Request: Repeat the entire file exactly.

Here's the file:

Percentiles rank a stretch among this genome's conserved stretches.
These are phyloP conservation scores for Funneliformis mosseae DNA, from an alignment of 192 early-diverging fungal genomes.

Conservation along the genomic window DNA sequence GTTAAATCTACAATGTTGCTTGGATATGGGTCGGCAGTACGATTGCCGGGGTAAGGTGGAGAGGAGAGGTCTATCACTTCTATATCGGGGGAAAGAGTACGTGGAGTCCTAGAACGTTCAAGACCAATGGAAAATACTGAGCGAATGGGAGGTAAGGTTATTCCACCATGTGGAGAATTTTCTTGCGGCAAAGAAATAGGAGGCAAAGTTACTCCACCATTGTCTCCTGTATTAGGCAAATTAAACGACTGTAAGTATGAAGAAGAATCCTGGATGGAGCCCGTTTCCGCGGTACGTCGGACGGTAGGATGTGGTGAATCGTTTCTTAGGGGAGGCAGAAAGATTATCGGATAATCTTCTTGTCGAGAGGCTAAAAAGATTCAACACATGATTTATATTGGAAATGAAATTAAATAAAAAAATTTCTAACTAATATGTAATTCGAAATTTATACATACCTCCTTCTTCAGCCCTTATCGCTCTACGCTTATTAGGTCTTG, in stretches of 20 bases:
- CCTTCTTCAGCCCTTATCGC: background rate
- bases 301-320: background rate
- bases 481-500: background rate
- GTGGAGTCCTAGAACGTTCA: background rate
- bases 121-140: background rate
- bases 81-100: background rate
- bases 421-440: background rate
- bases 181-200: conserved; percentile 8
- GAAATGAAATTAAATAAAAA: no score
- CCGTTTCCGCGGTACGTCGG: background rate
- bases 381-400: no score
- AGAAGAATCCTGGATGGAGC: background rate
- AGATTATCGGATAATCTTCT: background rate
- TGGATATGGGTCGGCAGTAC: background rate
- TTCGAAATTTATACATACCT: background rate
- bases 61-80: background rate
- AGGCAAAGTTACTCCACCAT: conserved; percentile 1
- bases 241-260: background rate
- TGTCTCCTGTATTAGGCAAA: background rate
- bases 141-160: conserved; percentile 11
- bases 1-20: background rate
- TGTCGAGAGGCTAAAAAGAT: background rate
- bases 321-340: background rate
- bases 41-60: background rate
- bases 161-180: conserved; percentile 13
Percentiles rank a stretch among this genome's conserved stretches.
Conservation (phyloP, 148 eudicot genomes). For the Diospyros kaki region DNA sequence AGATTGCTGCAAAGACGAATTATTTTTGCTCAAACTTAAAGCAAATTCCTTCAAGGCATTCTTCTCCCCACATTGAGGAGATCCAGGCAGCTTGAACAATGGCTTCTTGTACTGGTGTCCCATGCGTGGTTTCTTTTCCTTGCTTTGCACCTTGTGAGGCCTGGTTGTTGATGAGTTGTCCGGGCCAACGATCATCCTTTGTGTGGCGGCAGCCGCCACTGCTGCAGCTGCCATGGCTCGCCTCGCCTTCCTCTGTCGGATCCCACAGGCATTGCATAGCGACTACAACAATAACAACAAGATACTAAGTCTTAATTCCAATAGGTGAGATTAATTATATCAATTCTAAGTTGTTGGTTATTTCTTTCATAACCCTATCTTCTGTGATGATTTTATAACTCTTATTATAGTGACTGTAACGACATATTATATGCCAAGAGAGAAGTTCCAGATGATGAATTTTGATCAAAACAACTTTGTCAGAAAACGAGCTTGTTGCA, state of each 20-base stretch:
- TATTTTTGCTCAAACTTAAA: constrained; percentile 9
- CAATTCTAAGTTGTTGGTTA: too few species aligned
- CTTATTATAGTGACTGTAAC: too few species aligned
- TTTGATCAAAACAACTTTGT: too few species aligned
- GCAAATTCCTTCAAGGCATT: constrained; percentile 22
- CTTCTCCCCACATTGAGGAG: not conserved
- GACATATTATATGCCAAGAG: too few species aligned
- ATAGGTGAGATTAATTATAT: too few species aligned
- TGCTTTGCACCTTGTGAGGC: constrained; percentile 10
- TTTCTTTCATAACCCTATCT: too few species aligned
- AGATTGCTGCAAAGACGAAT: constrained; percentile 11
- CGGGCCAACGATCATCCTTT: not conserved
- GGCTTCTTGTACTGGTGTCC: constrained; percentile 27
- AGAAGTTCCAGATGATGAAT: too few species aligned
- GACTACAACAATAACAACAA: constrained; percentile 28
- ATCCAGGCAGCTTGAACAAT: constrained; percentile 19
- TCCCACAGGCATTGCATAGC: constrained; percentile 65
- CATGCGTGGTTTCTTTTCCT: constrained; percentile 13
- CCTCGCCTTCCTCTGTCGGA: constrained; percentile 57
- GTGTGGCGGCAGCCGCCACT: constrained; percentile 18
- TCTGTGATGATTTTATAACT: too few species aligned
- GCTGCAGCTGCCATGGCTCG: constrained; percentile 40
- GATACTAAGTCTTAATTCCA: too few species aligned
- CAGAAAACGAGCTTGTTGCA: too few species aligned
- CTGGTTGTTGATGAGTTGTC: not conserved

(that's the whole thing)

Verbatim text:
Percentiles rank a stretch among this genome's conserved stretches.
These are phyloP conservation scores for Funneliformis mosseae DNA, from an alignment of 192 early-diverging fungal genomes.

Conservation along the genomic window DNA sequence GTTAAATCTACAATGTTGCTTGGATATGGGTCGGCAGTACGATTGCCGGGGTAAGGTGGAGAGGAGAGGTCTATCACTTCTATATCGGGGGAAAGAGTACGTGGAGTCCTAGAACGTTCAAGACCAATGGAAAATACTGAGCGAATGGGAGGTAAGGTTATTCCACCATGTGGAGAATTTTCTTGCGGCAAAGAAATAGGAGGCAAAGTTACTCCACCATTGTCTCCTGTATTAGGCAAATTAAACGACTGTAAGTATGAAGAAGAATCCTGGATGGAGCCCGTTTCCGCGGTACGTCGGACGGTAGGATGTGGTGAATCGTTTCTTAGGGGAGGCAGAAAGATTATCGGATAATCTTCTTGTCGAGAGGCTAAAAAGATTCAACACATGATTTATATTGGAAATGAAATTAAATAAAAAAATTTCTAACTAATATGTAATTCGAAATTTATACATACCTCCTTCTTCAGCCCTTATCGCTCTACGCTTATTAGGTCTTG, in stretches of 20 bases:
- CCTTCTTCAGCCCTTATCGC: background rate
- bases 301-320: background rate
- bases 481-500: background rate
- GTGGAGTCCTAGAACGTTCA: background rate
- bases 121-140: background rate
- bases 81-100: background rate
- bases 421-440: background rate
- bases 181-200: conserved; percentile 8
- GAAATGAAATTAAATAAAAA: no score
- CCGTTTCCGCGGTACGTCGG: background rate
- bases 381-400: no score
- AGAAGAATCCTGGATGGAGC: background rate
- AGATTATCGGATAATCTTCT: background rate
- TGGATATGGGTCGGCAGTAC: background rate
- TTCGAAATTTATACATACCT: background rate
- bases 61-80: background rate
- AGGCAAAGTTACTCCACCAT: conserved; percentile 1
- bases 241-260: background rate
- TGTCTCCTGTATTAGGCAAA: background rate
- bases 141-160: conserved; percentile 11
- bases 1-20: background rate
- TGTCGAGAGGCTAAAAAGAT: background rate
- bases 321-340: background rate
- bases 41-60: background rate
- bases 161-180: conserved; percentile 13
Percentiles rank a stretch among this genome's conserved stretches.
Conservation (phyloP, 148 eudicot genomes). For the Diospyros kaki region DNA sequence AGATTGCTGCAAAGACGAATTATTTTTGCTCAAACTTAAAGCAAATTCCTTCAAGGCATTCTTCTCCCCACATTGAGGAGATCCAGGCAGCTTGAACAATGGCTTCTTGTACTGGTGTCCCATGCGTGGTTTCTTTTCCTTGCTTTGCACCTTGTGAGGCCTGGTTGTTGATGAGTTGTCCGGGCCAACGATCATCCTTTGTGTGGCGGCAGCCGCCACTGCTGCAGCTGCCATGGCTCGCCTCGCCTTCCTCTGTCGGATCCCACAGGCATTGCATAGCGACTACAACAATAACAACAAGATACTAAGTCTTAATTCCAATAGGTGAGATTAATTATATCAATTCTAAGTTGTTGGTTATTTCTTTCATAACCCTATCTTCTGTGATGATTTTATAACTCTTATTATAGTGACTGTAACGACATATTATATGCCAAGAGAGAAGTTCCAGATGATGAATTTTGATCAAAACAACTTTGTCAGAAAACGAGCTTGTTGCA, state of each 20-base stretch:
- TATTTTTGCTCAAACTTAAA: constrained; percentile 9
- CAATTCTAAGTTGTTGGTTA: too few species aligned
- CTTATTATAGTGACTGTAAC: too few species aligned
- TTTGATCAAAACAACTTTGT: too few species aligned
- GCAAATTCCTTCAAGGCATT: constrained; percentile 22
- CTTCTCCCCACATTGAGGAG: not conserved
- GACATATTATATGCCAAGAG: too few species aligned
- ATAGGTGAGATTAATTATAT: too few species aligned
- TGCTTTGCACCTTGTGAGGC: constrained; percentile 10
- TTTCTTTCATAACCCTATCT: too few species aligned
- AGATTGCTGCAAAGACGAAT: constrained; percentile 11
- CGGGCCAACGATCATCCTTT: not conserved
- GGCTTCTTGTACTGGTGTCC: constrained; percentile 27
- AGAAGTTCCAGATGATGAAT: too few species aligned
- GACTACAACAATAACAACAA: constrained; percentile 28
- ATCCAGGCAGCTTGAACAAT: constrained; percentile 19
- TCCCACAGGCATTGCATAGC: constrained; percentile 65
- CATGCGTGGTTTCTTTTCCT: constrained; percentile 13
- CCTCGCCTTCCTCTGTCGGA: constrained; percentile 57
- GTGTGGCGGCAGCCGCCACT: constrained; percentile 18
- TCTGTGATGATTTTATAACT: too few species aligned
- GCTGCAGCTGCCATGGCTCG: constrained; percentile 40
- GATACTAAGTCTTAATTCCA: too few species aligned
- CAGAAAACGAGCTTGTTGCA: too few species aligned
- CTGGTTGTTGATGAGTTGTC: not conserved